Discover Nikkei

https://www.discovernikkei.org/en/interviews/clips/1129/

Thoughts on Japan (Japanese)

(Japanese) Well, when I go as a representative of Peru, the Peruvian government sends a uniform. It’s called a “PROMPERU” (Comisión de Promoción del Perú para la Exportación y el Turismo / Commission for the Promotion of Peru Export and Tourism). And on it, it says Inka country, and has the Peruvian flag. Since I’m going as a representative of Peru, I’m on the Peruvian side, with the flag too. So everyone say things like “Why not add half the Japanese flag?” But I hate that kind of half measure. Peru is Peru. Japan is Japan. But, you know, if I was asked to go on behalf of Japan, as a Japanese man, obviously I’d do it in a heartbeat.

So when we hear “Kimi ga Yo” (Japanese national anthem) …or, you know, when watching the Olympics and Japan wins…or…well it doesn’t matter if they don’t win…when we see them giving it their best effort, of course we feel pride. Also, a long time ago, around the time of Prime Minister Suzuki, he came here when they had the Paris Summit, stopping here on the way home. That was the first time a Japanese airplane landed at the Lima airport. The Japanese flag had arrived. Then the captain of the plane opened the window, held the Japanese and Peruvian flags and waved them like this. You know when you see something like that, the tears start flowing. And furthermore, he’s called the Prime Minister, but while he was here, it just felt like your own dad came to visit. You know you’re Japanese when you feel like that.


generations identity immigrants immigration Issei Japan migration Peru

Date: April 18, 2007

Location: Lima, Peru

Interviewer: Ann Kaneko

Contributed by: Watase Media Arts Center, Japanese American National Museum

Interviewee Bio

Toshiro Konishi was born on July 11, 1953, the fourth son of a long-established Japanese restaurant owner in Saito City, Miyazaki Prefecture. Having played in the kitchen from around the age of six, at 11-years-old, Konishi began helping out in the kitchen with other chef candidates. Then in 1971, at age 16, he headed to Tokyo and became a chef at the restaurant “Fumi”.

In 1974, he moved to Peru with Nobuyuki Matsuhisa, known in America, Japan, and elsewhere for his Japanese fusion cuisine at his restaurant, “Nobu”. After working at the Japanese restaurant “Matsuei” for ten years, he opened “Toshiro’s” and “Wako” in a Sheraton hotel in Lima. In 2002, he also became manager of “Sushi Bar Toshiro’s” in the San Isidro region.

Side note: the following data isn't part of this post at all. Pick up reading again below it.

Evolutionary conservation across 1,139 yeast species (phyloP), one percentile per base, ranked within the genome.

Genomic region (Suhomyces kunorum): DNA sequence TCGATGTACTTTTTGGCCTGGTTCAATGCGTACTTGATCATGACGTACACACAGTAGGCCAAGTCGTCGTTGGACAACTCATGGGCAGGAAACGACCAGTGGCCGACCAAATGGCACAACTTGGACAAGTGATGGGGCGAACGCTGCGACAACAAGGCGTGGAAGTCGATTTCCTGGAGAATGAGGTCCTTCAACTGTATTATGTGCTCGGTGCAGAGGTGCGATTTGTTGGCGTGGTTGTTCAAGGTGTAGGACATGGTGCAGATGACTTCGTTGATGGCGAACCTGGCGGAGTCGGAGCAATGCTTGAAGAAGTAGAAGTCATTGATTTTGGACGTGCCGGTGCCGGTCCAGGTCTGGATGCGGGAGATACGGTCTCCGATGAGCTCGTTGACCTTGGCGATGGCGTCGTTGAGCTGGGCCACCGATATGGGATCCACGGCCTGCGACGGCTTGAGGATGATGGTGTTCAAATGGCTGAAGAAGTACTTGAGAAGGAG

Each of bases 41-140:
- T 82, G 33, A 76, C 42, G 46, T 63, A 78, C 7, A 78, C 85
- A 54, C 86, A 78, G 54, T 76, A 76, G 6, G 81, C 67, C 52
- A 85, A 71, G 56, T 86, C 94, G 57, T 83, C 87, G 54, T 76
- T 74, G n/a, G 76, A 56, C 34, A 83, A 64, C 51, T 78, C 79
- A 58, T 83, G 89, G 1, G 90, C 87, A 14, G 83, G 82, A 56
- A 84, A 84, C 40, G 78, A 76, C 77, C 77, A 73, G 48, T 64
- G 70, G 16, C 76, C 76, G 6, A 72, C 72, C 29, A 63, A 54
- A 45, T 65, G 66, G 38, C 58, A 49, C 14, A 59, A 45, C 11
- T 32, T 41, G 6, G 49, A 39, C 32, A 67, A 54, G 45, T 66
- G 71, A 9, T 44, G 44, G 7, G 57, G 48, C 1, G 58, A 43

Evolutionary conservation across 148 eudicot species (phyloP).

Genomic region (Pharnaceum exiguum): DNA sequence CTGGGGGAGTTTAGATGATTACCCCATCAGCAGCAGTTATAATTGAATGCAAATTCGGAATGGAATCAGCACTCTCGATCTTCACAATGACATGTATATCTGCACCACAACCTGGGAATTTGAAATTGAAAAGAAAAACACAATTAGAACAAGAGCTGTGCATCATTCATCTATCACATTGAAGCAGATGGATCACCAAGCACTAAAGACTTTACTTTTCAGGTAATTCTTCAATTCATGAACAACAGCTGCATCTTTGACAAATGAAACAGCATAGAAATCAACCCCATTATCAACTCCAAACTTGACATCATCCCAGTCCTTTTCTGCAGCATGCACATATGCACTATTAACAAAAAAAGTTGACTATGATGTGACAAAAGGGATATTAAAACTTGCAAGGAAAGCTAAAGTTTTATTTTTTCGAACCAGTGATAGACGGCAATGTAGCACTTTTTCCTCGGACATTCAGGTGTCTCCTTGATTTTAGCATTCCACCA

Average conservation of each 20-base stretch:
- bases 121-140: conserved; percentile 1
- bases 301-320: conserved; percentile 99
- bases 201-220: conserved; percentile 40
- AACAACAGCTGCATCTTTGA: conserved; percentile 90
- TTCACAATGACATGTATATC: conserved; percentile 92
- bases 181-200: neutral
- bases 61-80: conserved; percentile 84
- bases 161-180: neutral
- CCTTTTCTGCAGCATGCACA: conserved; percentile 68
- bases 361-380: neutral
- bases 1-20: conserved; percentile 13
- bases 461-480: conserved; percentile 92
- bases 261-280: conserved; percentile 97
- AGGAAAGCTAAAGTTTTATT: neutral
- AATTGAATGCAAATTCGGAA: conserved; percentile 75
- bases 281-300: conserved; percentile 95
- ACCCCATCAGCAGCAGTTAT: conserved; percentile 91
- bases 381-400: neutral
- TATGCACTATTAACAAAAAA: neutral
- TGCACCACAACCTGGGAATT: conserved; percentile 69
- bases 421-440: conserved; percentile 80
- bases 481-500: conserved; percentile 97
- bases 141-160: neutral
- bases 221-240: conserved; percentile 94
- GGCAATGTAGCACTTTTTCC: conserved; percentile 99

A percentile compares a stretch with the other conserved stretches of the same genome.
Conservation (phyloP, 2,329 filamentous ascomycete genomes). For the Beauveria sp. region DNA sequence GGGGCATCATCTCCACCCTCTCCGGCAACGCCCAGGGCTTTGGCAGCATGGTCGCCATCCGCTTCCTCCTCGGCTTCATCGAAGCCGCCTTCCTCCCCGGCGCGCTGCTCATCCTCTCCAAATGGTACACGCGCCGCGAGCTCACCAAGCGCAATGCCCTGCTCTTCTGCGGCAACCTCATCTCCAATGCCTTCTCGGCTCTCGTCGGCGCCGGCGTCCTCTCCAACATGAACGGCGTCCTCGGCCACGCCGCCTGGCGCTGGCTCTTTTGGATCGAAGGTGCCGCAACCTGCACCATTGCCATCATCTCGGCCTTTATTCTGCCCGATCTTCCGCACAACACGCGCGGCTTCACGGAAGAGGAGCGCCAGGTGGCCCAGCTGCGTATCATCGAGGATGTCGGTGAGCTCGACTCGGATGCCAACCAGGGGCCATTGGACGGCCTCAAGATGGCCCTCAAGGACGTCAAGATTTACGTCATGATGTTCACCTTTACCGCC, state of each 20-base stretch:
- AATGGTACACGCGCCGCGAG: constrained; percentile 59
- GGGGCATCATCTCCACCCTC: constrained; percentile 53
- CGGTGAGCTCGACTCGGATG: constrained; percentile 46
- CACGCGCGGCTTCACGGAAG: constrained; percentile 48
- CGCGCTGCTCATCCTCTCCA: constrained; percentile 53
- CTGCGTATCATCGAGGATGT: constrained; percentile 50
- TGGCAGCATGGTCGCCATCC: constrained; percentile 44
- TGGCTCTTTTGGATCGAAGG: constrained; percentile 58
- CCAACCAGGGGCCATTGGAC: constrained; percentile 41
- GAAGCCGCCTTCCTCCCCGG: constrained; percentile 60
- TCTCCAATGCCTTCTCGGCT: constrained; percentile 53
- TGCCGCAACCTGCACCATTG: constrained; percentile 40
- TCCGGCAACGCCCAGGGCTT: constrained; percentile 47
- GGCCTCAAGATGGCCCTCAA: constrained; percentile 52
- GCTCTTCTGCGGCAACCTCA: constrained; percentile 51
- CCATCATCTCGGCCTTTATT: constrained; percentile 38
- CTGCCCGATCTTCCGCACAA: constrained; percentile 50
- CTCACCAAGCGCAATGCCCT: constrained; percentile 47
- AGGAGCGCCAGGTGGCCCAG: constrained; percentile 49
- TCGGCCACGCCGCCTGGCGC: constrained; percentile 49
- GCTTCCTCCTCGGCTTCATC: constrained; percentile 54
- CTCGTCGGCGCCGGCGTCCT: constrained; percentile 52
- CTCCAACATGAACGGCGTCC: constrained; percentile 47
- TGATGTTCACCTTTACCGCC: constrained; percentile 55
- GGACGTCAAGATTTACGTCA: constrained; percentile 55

Aside from running the restaurants, he taught at San Ignacio de Loyola University, participated in culinary festivals around the world, introduced innovative cuisine known as “Peruvian Fusion” (a mix of Japanese and Peruvian cuisines), and received numerous awards. In 2008 he became the first Japanese chef based in Latin America to receive the Japanese government’s Minister's Prize from the Ministry of Agriculture, Forestry and Fisheries. (October 2009)

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Robert (Bob) Kiyoshi Okasaki

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Father became trilingual to practice medicine

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James Hirabayashi

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James Hirabayashi

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James Hirabayashi

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Steve Kaji
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Steve Kaji

FOB's

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Venancio Shinki

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Venancio Shinki

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Mike Shinoda
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Mike Shinoda

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Frances Midori Tashiro Kaji
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Frances Midori Tashiro Kaji

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